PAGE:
DeDominicis: Thinking about your estate plan

Here are some simple questions to help you plan the state of your estate you leave behind.

If you don’t already have a will in place, or if you haven’t looked at it for a while, take five minutes to answer these simple questions. You may be surprised how many of them apply to you.

• Do you have a will?

If you die without a will, your assets may be administered by the Public Trustee and distributed in a manner contrary to your wishes.

• Do you have children?

Your will is the legal instrument that allows you to appoint an executor/trustee and the guardian of your children. If you do not have a will, the government may act as guardian of your children until a court appointed guardian is selected, and any money for the benefit of your children will be held by the government until your children turn 19. Wouldn’t you prefer to appoint close family members or friends to take care of your children and to control at what age they receive their Trust fund?

• Has there been a change in your marital status?

Divorce or marriage may have a significant impact on your estate distribution. Children of a prior marriage may not receive what is intended without the completion of a new will.

• Are you a blended family?

A blended family situation adds complexity to your estate plan. Tangled assets, ex‐spouses, “your children, my children and our children” can have major ramifications on your estate plan.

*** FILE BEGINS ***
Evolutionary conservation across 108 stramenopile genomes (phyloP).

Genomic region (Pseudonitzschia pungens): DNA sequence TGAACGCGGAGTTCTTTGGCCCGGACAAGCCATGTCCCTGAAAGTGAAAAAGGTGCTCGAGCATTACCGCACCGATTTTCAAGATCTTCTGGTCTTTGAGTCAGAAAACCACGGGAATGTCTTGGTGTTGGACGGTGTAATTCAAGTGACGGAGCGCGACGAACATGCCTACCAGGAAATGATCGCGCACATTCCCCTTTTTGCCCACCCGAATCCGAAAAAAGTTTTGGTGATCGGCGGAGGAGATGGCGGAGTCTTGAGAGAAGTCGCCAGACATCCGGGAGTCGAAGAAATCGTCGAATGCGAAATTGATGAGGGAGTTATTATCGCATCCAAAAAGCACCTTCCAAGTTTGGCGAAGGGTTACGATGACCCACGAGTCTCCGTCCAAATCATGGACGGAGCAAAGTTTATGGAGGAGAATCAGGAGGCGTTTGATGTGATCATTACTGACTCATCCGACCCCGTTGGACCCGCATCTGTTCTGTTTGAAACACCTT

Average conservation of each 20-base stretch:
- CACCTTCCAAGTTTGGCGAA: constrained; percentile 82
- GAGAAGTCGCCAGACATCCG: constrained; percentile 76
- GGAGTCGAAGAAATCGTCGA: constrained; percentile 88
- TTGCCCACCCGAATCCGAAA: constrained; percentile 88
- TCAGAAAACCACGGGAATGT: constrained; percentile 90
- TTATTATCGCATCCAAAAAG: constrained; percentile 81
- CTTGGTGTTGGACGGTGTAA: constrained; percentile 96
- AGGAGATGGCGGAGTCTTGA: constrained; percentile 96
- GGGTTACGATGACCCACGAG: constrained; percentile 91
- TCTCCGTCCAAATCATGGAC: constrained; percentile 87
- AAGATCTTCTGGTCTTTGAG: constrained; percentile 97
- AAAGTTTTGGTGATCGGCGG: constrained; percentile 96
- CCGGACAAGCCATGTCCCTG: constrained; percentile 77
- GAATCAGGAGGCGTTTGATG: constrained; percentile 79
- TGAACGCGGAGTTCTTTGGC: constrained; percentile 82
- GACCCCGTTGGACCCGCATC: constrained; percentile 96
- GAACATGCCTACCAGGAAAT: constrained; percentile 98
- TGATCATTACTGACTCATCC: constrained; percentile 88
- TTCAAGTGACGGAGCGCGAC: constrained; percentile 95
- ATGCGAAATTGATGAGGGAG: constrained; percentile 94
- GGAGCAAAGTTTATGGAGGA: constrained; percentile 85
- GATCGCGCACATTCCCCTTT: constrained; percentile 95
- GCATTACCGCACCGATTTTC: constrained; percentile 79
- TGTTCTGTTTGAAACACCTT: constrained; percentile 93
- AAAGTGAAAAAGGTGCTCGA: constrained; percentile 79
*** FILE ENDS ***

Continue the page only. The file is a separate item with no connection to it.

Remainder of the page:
• Has there been a change in your net worth?

Probate fees increase and tax matters become more complex as your net worth increases. There are ways to minimize both for your estate.

• Do you have a Power of Attorney and Representation Agreement?

If you become incapacitated without an Enduring Power of Attorney and Representation Agreement, your financial and health care decisions may become the responsibility of a government official who is not familiar with your wishes.

• Do you know much about trusts?

You’ve probably heard the term but how do you know if it’s right for you? Trusts are an excellent tool which can protect your estate from Wills Variation claims and save you thousands in taxes.

• Do you have a business?

Giving assets or shares in a company is a tricky business. Any shareholder agreements or partnership agreements need to be carefully reviewed by your lawyer to ensure they reflect your wishes.

• Do you have assets outside of B.C.?

If you own assets in another province or country it is very important to discuss these with your lawyer to make sure your estate plan provides for the most tax‐effective disposition of these assets.


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